Whenever I tell someone I’m from Korea, their first question is invariably, “North or South?”
Ah man, it never fails! And then I say “South” (while in my mind I'm slapping my forehead), not really bothering to explain that over 90% of North Koreans can’t afford or are permitted to travel abroad. I see the relieved smile on their faces and just have to let the issue pass.
We're not from North Korea.
I've learned that many people are more ignorant of the pain in North Koreans’ lives than I expected. But for those of you who clicked on this article, you are probably curious, at least. I appreciate that.
TV pundits and newscasters are beating the drums of war these days. Kim Jong-un's regime conducted another major nuclear test on September 3rd. Trump just told the UN General Assembly that the US could totally destroy North Korea. This all adds up to a textbook definition of madness. It's scaring quite a lot of people, and I totally sympathize.
At this point, what if I said I’m from North Korea? Would I be treated like a potential terrorist?
Let’s take a step back for a moment.
People dislike the North Korean regime, not the North Korean people themselves. So even if I say I’m from North Korea, I shouldn’t be treated like those dictators with nuke mania. Because I’m not one of them.
But the world is leaving the innocent people out in the cold. North Koreans won’t be able to work abroad in Malaysia, Nepal, Oman, or Qatar like usual, due to the current diplomatic oppression directed against their leaders. Most of them don’t even work for the government. Some of them are earning money to leave North Korea for good.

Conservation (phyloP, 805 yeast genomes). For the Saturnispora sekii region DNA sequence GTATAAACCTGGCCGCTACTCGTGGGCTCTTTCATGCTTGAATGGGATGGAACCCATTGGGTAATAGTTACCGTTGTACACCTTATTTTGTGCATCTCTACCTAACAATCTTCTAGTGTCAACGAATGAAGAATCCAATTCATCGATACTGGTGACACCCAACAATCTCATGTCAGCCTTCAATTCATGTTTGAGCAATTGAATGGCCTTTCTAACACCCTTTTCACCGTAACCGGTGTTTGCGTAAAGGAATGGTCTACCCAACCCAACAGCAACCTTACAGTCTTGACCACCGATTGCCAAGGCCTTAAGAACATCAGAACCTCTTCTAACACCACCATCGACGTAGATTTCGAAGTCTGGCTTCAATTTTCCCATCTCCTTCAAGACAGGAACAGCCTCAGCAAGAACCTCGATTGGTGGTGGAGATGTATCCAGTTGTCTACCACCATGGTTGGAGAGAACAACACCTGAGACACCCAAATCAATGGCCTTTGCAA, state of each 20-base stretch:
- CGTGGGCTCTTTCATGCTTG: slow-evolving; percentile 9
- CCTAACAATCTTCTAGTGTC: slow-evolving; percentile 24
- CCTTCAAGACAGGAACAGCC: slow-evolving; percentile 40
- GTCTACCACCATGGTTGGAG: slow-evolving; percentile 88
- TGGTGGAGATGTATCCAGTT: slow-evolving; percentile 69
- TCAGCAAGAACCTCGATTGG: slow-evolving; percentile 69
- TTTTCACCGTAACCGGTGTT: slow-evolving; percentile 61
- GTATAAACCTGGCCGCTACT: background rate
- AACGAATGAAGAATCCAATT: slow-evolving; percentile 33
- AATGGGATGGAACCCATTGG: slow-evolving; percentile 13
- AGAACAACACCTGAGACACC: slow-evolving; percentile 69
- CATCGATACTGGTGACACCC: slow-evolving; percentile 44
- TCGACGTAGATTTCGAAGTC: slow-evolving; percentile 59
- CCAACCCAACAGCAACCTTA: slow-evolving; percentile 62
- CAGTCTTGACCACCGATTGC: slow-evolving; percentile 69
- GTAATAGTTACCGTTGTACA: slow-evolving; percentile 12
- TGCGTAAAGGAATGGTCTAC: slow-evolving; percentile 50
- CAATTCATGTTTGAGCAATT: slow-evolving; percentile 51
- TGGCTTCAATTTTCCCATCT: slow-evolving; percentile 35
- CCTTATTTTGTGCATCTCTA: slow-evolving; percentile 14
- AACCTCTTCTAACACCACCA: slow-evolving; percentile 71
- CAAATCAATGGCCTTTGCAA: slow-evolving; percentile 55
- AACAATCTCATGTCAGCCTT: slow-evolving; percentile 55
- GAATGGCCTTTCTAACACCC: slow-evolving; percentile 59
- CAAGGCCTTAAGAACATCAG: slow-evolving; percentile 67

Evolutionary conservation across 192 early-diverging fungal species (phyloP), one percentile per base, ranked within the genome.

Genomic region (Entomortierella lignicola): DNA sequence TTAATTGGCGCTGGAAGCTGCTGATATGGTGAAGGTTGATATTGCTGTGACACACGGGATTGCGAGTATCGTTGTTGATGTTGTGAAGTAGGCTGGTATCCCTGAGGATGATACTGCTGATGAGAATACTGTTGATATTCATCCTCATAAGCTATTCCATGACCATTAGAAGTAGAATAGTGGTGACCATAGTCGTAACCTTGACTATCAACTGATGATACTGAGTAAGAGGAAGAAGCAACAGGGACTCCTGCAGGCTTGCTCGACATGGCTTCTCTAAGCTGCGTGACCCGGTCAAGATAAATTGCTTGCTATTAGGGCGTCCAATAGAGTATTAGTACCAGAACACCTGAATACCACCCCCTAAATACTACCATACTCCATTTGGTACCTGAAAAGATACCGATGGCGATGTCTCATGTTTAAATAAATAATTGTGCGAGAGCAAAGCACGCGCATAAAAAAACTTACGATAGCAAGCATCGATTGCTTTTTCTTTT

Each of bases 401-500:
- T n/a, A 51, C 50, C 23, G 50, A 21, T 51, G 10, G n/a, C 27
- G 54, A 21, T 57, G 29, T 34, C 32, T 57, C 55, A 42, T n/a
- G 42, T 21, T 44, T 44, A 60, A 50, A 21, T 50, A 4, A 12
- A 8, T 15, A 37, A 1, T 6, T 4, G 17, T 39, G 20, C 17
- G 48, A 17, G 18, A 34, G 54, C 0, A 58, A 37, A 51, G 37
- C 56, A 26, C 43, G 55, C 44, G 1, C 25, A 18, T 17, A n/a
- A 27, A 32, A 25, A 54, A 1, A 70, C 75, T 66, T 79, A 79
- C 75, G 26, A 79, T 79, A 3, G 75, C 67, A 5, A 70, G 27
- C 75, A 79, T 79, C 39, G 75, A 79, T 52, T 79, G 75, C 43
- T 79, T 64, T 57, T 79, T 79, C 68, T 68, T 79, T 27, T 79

The North Koreans you see on TV are mostly only from Pyongyang, an area reserved for elites and well-to-do families who are loyal to their government. What about the other 90% of the population?
I’m lucky, as I was born in South Korea. My country has been constantly antagonized by others in our “difficult neighborhood” for the last 70 years or more. Still, we don’t all feel the need to “kill” our neighbors... At least not more than 10% of them.
That 90% has never experienced life as free human beings, and they never will in that system no matter how hard they work.
Watch this short three-minute video by Liberty in North Korea to better understand the reality of life for typical North Koreans:
But the world for North Koreans is growing harsher by the day. The United Nations is discussing cutting the nation's supply of natural gas, with the idea to stop the Kim regime from continuing its course toward developing stronger nuclear weapons. That’s understandable.
But some people in South Korea and Japan (and even other countries involved) want to remove all sources of financial support for North Koreans. That means they prefer that we show no mercy even for the ordinary people who are struggling to manage through their daily lives without any income due to their international isolation.
We live in peace (at least you have the internet and are free to read this article and go on holidays), but for them every day is war. Eventually, they will feel like maybe actual war is better because they have been conditioned to fight all their lives. They have nothing to lose. It’s not only the story of North Korea; that’s how all refugees come to feel eventually.
Deep down, the North Koreans are not on their nation’s side. But apparently, the strong hierarchy and propaganda won’t let any protests happen. Even if it did, the authorities would lock it down and restrict it to just their own community before eliminating the movement permanently. The people in North Korea are living a hopeless hope.